February 14, 2011

Dept. of Labor Extends Compliance Due Date for Retirement Plan Sponsors

ERISA section 408(b)(2) applicability date extended to Jan. 1, 2012

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Relief is on the way for retirement plan sponsors struggling to comply with new fee disclosure and conflict of interest rules.

The Department of Labor's Employee Benefits Security Administration announced Friday it intended to extend the compliance due date for new disclosure rules under section 408(b)(2) of ERISA to Jan. 1, 2012. The rules were to originally be in place by July 16, 2011.  

The department published an interim-final regulation on July 16, 2010, requiring certain service providers to employee pension benefit plans to disclose information to assist plan fiduciaries in understanding the “reasonableness of the fees being charged for plan services and assess potential conflicts of interest that might affect the quality of those services.” The rules were to take effect in one-year’s time.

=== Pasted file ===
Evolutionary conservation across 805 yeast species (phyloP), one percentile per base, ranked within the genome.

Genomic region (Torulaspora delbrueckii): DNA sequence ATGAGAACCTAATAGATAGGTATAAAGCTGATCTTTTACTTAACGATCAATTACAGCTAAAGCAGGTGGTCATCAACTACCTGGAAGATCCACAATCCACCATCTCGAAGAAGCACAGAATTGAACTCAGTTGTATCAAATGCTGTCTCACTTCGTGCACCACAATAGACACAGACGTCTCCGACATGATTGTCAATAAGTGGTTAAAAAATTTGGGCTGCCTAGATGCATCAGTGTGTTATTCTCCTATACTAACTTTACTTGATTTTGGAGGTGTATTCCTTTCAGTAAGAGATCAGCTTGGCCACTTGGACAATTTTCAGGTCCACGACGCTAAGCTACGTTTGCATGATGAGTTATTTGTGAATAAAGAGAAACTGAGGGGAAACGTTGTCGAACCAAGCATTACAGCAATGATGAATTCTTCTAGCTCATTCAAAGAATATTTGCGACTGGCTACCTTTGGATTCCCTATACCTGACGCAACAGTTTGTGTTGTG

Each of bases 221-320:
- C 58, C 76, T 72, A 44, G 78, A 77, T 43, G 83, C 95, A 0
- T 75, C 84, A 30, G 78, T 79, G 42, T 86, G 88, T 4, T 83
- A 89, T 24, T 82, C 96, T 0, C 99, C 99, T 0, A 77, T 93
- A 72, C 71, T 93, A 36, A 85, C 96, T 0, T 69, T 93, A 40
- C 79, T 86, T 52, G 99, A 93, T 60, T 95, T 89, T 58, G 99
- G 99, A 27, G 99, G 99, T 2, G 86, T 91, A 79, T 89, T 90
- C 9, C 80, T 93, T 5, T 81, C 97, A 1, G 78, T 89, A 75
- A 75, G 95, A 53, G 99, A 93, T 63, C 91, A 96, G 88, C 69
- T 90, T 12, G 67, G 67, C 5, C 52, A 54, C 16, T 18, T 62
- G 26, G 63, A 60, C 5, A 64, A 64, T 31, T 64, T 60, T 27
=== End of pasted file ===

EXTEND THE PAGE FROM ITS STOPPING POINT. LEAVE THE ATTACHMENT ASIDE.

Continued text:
DOL emphasizes in its announcement that it intends to extend the date, but is still waiting on final approval. Until that happens, the date for new requirements is still on or after July 16, 2011.

"The department intended to have final rules in place sufficiently in advance of the July 16 applicability date to avoid compliance problems for both plans and their service providers," Phyllis Borzi (left), assistant secretary of EBSA, said in a statement. "Given the need to ensure a careful review of all the valuable input we received on the interim final rule, including suggestions for a summary document to further assist plan fiduciaries in their review of furnished information, we now believe plans and plan service providers would benefit from an extension of the rules applicability date.

"An extension of the applicability date to Jan.1, 2012 will ensure that we have the time we need to get the final rule right and that plans and their service providers have the time they need to undertake orderly and efficient compliance efforts following publication of the final rule.”

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